From daydreams on the road there was no waking. He plodded on. He could remember everything of her save her scent. Seated in a theatre with her beside him leaning forward listening to the music. Gold scrollwork and sconces and the tall columnar folds of the drapes at either side of the stage. She held his hand in her lap and he could feel the tops of her stockings through the thin stuff of her summer dress. Freeze this frame. Now call down your dark and your cold and be damned.
Cormac McCarthy
The Road.
And the dreams so rich in color. How else would death call you? Waking in the cold dawn it all turned to ash instantly. Like certain frescoes entombed for centuries suddenly exposed to the day.
Cormac McCarthy
The Road.
In those first years the roads were peopled with refugees shrouded up in their clothing. Wearing masks and goggles, sitting in their rags by the side of the road like ruined aviators. Their barrows heaped with shoddy. Towing wagons or carts. Their eyes bright in their skulls. Creedless shells of men tottering down the causeways like migrants in a feverland. The frailty of everything revealed at last. Old and troubling issues resolved into nothingness and night. The last instance of a thing takes the class with it. Turns out the light and is gone. Look around you. Ever is a long time. But the boy knew what he knew. That ever is no time at all.
Cormac McCarthy
The Road.
On this road there are no godspoke men. They are gone and I am left and they have taken with them the world. Query: how does the never to be differ from what never was?
Cormac McCarthy
The Road.
Dark of the invisible moon. The nights now only slightly less black. By day the banished sun circles the earth like a grieving mother with a lamp.
Cormac McCarthy
The Road.
They stood on the far shore of a river and called to him. Tattered gods slouching in their rags across the waste. Trekking the dried floor of a mineral sea where it lay cracked and broken like a fallen plate. Paths of feral fire in the coagulate sands. The figures faded in the distance. He woke and lay in the dark.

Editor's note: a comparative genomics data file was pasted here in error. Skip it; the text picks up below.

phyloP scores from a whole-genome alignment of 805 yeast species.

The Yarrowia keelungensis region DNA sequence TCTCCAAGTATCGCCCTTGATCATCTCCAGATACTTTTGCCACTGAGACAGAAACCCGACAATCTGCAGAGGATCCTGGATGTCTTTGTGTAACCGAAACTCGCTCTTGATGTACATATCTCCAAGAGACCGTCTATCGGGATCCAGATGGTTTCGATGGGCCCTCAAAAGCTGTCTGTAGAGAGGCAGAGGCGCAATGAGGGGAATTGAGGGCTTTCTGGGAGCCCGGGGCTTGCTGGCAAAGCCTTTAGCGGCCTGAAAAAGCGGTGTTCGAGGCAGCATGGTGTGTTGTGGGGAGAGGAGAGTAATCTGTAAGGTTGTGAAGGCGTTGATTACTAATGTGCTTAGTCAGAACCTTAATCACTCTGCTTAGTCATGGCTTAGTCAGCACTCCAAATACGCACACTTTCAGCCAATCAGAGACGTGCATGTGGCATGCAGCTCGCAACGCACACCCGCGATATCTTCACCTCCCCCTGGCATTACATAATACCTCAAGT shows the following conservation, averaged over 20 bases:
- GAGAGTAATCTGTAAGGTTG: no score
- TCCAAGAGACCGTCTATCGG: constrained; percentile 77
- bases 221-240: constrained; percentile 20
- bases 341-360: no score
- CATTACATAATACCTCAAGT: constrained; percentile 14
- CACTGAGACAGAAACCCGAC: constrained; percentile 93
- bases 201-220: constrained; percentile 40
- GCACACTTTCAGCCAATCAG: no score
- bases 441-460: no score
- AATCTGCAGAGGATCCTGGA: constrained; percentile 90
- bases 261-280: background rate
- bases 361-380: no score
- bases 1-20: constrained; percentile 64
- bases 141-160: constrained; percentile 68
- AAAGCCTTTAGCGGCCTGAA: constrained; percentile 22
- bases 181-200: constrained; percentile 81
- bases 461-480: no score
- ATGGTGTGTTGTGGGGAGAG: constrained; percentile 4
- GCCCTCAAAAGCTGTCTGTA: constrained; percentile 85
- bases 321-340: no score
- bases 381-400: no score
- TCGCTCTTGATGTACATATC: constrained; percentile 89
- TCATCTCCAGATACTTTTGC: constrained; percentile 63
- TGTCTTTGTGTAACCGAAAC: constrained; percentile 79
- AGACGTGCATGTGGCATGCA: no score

Cormac McCarthy
The Road.
No lists of things to be done. The day providential to itself. The hour. There is no later. This is later. All things of grace and beauty such that one holds them to one's heart have a common provenance in pain. Their birth in grief and ashes. So, he whispered to the sleeping boy. I have you.
Cormac McCarthy
The Road.
Are we still the good guys? he said.
Yes. We're still the good guys.
And we always will be.
Yes. We always will be.
Cormac McCarthy
The Road.
In the morning they came out of the ravine and took to the road again. He’d carved the boy a flute from a piece of roadside cane and he took it from his coat and gave it to him. The boy took it wordlessly. After a while the man could hear him playing. A formless music for the age to come. Or perhaps the last music on earth called up from out of the ashes of its ruin. The man turned and looked back at him. He was lost in concentration. The man thought he seemed some sad and solitary changeling child announcing the arrival of a traveling spectacle in shire and village who does not know that behind him the players have all been carried off by wolves.